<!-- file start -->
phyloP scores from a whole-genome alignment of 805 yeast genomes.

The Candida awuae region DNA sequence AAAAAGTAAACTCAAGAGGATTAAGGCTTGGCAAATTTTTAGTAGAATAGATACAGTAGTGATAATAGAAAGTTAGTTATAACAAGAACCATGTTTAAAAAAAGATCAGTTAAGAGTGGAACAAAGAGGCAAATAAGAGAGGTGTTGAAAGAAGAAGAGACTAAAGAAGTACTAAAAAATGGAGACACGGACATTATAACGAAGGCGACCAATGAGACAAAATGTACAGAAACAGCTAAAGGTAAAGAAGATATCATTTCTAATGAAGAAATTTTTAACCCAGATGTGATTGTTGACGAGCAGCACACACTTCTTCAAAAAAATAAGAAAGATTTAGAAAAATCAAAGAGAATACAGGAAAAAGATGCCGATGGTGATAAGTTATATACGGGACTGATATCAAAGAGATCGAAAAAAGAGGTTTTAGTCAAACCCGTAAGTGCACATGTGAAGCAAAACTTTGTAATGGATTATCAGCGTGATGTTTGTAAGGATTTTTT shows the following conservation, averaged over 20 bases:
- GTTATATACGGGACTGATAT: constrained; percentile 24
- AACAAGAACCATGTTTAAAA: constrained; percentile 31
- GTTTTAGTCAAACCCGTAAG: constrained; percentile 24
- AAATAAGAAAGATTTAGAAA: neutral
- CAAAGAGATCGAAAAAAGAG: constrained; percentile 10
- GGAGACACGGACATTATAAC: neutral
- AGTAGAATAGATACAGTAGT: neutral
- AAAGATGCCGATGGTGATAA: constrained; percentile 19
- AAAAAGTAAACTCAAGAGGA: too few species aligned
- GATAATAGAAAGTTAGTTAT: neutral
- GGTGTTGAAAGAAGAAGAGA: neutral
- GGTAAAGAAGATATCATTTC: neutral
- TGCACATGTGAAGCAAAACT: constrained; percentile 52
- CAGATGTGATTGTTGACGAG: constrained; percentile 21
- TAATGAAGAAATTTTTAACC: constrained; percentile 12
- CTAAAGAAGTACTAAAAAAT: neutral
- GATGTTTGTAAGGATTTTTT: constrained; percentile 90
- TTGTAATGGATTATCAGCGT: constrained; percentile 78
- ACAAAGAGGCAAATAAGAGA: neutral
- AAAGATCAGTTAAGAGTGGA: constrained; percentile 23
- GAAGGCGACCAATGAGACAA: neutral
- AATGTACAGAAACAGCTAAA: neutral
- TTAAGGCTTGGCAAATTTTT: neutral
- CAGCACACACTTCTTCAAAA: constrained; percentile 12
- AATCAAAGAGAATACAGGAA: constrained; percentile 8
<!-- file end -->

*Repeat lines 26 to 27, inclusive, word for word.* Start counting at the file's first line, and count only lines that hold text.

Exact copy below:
- CAGCACACACTTCTTCAAAA: constrained; percentile 12
- AATCAAAGAGAATACAGGAA: constrained; percentile 8